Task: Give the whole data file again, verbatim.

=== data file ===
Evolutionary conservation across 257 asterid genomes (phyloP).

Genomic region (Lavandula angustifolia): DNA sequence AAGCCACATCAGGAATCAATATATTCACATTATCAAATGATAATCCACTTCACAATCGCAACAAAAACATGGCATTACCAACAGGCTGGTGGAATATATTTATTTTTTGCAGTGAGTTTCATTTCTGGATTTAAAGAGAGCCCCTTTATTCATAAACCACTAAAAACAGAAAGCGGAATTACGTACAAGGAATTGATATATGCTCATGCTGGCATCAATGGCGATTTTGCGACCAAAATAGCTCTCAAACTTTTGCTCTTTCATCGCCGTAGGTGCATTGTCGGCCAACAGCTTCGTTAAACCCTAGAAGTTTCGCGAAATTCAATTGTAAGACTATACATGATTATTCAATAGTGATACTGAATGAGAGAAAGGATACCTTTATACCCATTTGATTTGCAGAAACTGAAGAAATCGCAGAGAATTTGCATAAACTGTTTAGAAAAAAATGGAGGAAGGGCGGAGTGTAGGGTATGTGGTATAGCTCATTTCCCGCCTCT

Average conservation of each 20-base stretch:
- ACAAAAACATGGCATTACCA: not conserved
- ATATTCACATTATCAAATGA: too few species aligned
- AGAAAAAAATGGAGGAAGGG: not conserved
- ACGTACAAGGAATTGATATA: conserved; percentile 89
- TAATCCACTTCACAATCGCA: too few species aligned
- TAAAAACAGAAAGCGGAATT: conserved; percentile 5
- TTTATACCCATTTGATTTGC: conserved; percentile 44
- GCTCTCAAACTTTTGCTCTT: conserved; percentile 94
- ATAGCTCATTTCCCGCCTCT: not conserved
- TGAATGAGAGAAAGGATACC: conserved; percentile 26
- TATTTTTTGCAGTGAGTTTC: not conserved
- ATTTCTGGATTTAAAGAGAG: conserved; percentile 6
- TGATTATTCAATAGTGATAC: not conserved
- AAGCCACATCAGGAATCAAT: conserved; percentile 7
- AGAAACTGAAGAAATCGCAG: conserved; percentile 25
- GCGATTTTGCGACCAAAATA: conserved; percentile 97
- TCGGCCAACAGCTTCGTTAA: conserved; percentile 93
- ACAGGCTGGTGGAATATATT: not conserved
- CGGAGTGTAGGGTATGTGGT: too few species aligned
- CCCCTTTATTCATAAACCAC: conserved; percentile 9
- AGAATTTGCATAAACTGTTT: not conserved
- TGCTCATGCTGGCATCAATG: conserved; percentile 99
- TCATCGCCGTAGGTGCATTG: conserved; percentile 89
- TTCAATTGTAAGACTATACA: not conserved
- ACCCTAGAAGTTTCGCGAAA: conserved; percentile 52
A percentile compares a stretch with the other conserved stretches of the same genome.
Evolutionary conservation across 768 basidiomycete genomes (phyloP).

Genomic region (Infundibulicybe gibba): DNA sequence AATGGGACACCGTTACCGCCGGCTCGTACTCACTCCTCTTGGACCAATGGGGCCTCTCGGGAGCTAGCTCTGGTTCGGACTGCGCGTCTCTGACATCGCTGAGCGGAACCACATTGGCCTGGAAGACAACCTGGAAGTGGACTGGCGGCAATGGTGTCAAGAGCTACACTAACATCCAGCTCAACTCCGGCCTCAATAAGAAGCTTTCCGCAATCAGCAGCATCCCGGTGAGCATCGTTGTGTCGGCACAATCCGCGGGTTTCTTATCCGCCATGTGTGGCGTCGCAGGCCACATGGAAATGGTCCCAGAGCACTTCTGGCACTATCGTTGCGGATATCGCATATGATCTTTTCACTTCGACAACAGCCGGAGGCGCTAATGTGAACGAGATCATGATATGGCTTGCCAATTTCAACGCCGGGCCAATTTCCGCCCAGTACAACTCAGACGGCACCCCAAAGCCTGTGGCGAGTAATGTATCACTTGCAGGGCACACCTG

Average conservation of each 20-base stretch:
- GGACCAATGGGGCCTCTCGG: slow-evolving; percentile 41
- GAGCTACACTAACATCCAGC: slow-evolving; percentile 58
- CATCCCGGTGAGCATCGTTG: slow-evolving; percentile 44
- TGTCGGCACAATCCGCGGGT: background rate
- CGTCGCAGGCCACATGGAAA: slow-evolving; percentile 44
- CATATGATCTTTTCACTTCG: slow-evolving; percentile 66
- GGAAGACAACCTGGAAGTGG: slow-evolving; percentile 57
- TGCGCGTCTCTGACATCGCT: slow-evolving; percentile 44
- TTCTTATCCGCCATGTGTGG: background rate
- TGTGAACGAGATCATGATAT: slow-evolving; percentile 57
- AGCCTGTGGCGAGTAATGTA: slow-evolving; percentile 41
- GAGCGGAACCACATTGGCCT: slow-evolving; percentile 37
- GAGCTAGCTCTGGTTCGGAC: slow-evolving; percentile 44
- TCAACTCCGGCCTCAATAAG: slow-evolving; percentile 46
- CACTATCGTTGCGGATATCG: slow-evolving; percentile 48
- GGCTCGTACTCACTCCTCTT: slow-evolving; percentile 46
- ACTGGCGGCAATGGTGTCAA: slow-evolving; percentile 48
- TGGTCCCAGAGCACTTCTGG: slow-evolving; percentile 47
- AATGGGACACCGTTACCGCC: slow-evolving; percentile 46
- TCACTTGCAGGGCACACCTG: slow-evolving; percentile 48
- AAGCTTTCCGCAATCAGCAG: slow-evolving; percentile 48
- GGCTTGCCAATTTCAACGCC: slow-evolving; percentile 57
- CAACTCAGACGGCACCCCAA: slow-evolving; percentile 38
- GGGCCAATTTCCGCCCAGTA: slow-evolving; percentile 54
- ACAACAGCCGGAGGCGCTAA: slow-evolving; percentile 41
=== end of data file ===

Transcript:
Evolutionary conservation across 257 asterid genomes (phyloP).

Genomic region (Lavandula angustifolia): DNA sequence AAGCCACATCAGGAATCAATATATTCACATTATCAAATGATAATCCACTTCACAATCGCAACAAAAACATGGCATTACCAACAGGCTGGTGGAATATATTTATTTTTTGCAGTGAGTTTCATTTCTGGATTTAAAGAGAGCCCCTTTATTCATAAACCACTAAAAACAGAAAGCGGAATTACGTACAAGGAATTGATATATGCTCATGCTGGCATCAATGGCGATTTTGCGACCAAAATAGCTCTCAAACTTTTGCTCTTTCATCGCCGTAGGTGCATTGTCGGCCAACAGCTTCGTTAAACCCTAGAAGTTTCGCGAAATTCAATTGTAAGACTATACATGATTATTCAATAGTGATACTGAATGAGAGAAAGGATACCTTTATACCCATTTGATTTGCAGAAACTGAAGAAATCGCAGAGAATTTGCATAAACTGTTTAGAAAAAAATGGAGGAAGGGCGGAGTGTAGGGTATGTGGTATAGCTCATTTCCCGCCTCT

Average conservation of each 20-base stretch:
- ACAAAAACATGGCATTACCA: not conserved
- ATATTCACATTATCAAATGA: too few species aligned
- AGAAAAAAATGGAGGAAGGG: not conserved
- ACGTACAAGGAATTGATATA: conserved; percentile 89
- TAATCCACTTCACAATCGCA: too few species aligned
- TAAAAACAGAAAGCGGAATT: conserved; percentile 5
- TTTATACCCATTTGATTTGC: conserved; percentile 44
- GCTCTCAAACTTTTGCTCTT: conserved; percentile 94
- ATAGCTCATTTCCCGCCTCT: not conserved
- TGAATGAGAGAAAGGATACC: conserved; percentile 26
- TATTTTTTGCAGTGAGTTTC: not conserved
- ATTTCTGGATTTAAAGAGAG: conserved; percentile 6
- TGATTATTCAATAGTGATAC: not conserved
- AAGCCACATCAGGAATCAAT: conserved; percentile 7
- AGAAACTGAAGAAATCGCAG: conserved; percentile 25
- GCGATTTTGCGACCAAAATA: conserved; percentile 97
- TCGGCCAACAGCTTCGTTAA: conserved; percentile 93
- ACAGGCTGGTGGAATATATT: not conserved
- CGGAGTGTAGGGTATGTGGT: too few species aligned
- CCCCTTTATTCATAAACCAC: conserved; percentile 9
- AGAATTTGCATAAACTGTTT: not conserved
- TGCTCATGCTGGCATCAATG: conserved; percentile 99
- TCATCGCCGTAGGTGCATTG: conserved; percentile 89
- TTCAATTGTAAGACTATACA: not conserved
- ACCCTAGAAGTTTCGCGAAA: conserved; percentile 52
A percentile compares a stretch with the other conserved stretches of the same genome.
Evolutionary conservation across 768 basidiomycete genomes (phyloP).

Genomic region (Infundibulicybe gibba): DNA sequence AATGGGACACCGTTACCGCCGGCTCGTACTCACTCCTCTTGGACCAATGGGGCCTCTCGGGAGCTAGCTCTGGTTCGGACTGCGCGTCTCTGACATCGCTGAGCGGAACCACATTGGCCTGGAAGACAACCTGGAAGTGGACTGGCGGCAATGGTGTCAAGAGCTACACTAACATCCAGCTCAACTCCGGCCTCAATAAGAAGCTTTCCGCAATCAGCAGCATCCCGGTGAGCATCGTTGTGTCGGCACAATCCGCGGGTTTCTTATCCGCCATGTGTGGCGTCGCAGGCCACATGGAAATGGTCCCAGAGCACTTCTGGCACTATCGTTGCGGATATCGCATATGATCTTTTCACTTCGACAACAGCCGGAGGCGCTAATGTGAACGAGATCATGATATGGCTTGCCAATTTCAACGCCGGGCCAATTTCCGCCCAGTACAACTCAGACGGCACCCCAAAGCCTGTGGCGAGTAATGTATCACTTGCAGGGCACACCTG

Average conservation of each 20-base stretch:
- GGACCAATGGGGCCTCTCGG: slow-evolving; percentile 41
- GAGCTACACTAACATCCAGC: slow-evolving; percentile 58
- CATCCCGGTGAGCATCGTTG: slow-evolving; percentile 44
- TGTCGGCACAATCCGCGGGT: background rate
- CGTCGCAGGCCACATGGAAA: slow-evolving; percentile 44
- CATATGATCTTTTCACTTCG: slow-evolving; percentile 66
- GGAAGACAACCTGGAAGTGG: slow-evolving; percentile 57
- TGCGCGTCTCTGACATCGCT: slow-evolving; percentile 44
- TTCTTATCCGCCATGTGTGG: background rate
- TGTGAACGAGATCATGATAT: slow-evolving; percentile 57
- AGCCTGTGGCGAGTAATGTA: slow-evolving; percentile 41
- GAGCGGAACCACATTGGCCT: slow-evolving; percentile 37
- GAGCTAGCTCTGGTTCGGAC: slow-evolving; percentile 44
- TCAACTCCGGCCTCAATAAG: slow-evolving; percentile 46
- CACTATCGTTGCGGATATCG: slow-evolving; percentile 48
- GGCTCGTACTCACTCCTCTT: slow-evolving; percentile 46
- ACTGGCGGCAATGGTGTCAA: slow-evolving; percentile 48
- TGGTCCCAGAGCACTTCTGG: slow-evolving; percentile 47
- AATGGGACACCGTTACCGCC: slow-evolving; percentile 46
- TCACTTGCAGGGCACACCTG: slow-evolving; percentile 48
- AAGCTTTCCGCAATCAGCAG: slow-evolving; percentile 48
- GGCTTGCCAATTTCAACGCC: slow-evolving; percentile 57
- CAACTCAGACGGCACCCCAA: slow-evolving; percentile 38
- GGGCCAATTTCCGCCCAGTA: slow-evolving; percentile 54
- ACAACAGCCGGAGGCGCTAA: slow-evolving; percentile 41